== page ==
Nickel, #28

The United States nickel, or five-cent piece, is made of an alloy called cupronickel. It’s 75% copper and 25% nickel. These days the melt value of the coin exceeds the face value. According to I can get six cents for my nickel! Apparently this is not allowed. You can’t melt US-minted coins and sell the metal.

Nickels aren’t very useful or convenient any more. Neither are most coins but we still pound out billions of them each year.

The element Nickel—atomic number 28 and symbol Ni—is used in a lot more things than coins. Mostly it is alloyed with iron (in small quantities) to make stainless steels. Alnico magnets (Al-Ni-Co, aluminum-nickel-cobalt) are another important use. And we are all familiar with Ni-Cd or “nicad” (nickel-cadmium) rechargeable batteries. We can’t get through the day without using steel products and portable electronics.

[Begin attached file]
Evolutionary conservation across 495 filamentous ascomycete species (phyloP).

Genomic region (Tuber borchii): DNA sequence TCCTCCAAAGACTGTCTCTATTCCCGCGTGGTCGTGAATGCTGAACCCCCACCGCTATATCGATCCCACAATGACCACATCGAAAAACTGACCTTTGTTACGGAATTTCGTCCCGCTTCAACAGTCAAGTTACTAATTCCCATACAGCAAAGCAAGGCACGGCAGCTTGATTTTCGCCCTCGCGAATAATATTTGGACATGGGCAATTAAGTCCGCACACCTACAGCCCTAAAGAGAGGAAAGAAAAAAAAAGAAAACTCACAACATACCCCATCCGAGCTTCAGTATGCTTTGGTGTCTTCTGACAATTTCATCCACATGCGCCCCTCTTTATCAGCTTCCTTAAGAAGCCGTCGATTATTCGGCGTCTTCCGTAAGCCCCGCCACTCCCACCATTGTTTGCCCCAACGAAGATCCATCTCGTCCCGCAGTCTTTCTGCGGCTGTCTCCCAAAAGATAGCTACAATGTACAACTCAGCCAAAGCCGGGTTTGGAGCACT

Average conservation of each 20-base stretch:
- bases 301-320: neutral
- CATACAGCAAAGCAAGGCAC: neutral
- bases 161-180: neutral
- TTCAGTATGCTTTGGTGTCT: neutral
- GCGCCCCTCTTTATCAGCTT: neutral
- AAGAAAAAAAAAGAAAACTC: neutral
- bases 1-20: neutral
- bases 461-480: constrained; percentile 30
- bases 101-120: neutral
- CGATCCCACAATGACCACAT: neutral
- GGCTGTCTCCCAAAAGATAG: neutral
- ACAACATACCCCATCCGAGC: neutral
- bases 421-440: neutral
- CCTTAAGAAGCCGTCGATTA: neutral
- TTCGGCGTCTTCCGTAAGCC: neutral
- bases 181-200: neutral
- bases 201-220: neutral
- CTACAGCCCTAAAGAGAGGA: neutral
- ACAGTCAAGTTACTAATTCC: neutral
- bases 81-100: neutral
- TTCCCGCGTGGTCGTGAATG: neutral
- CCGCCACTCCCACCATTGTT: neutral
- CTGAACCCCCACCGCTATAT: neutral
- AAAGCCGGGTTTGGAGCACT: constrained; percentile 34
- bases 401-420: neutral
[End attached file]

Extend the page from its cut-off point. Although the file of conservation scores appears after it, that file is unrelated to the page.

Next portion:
Worldwide 2.7 million metric tons of nickel were produced in 2021. That’s up from 1.6 M in 2010. Indonesia and the Philippines are the top exporters. China is the largest consumer as they have a massive steel industry.

Nickel is a shiny, durable, and corrosion-resistant metal. It is substituted for silver and is also used to electroplate other metals to provide a tougher, more attractive finish. Nickel compounds can be very colorful and some make lovely solutions in the test tube.

Here’s a nickel for your thoughts:

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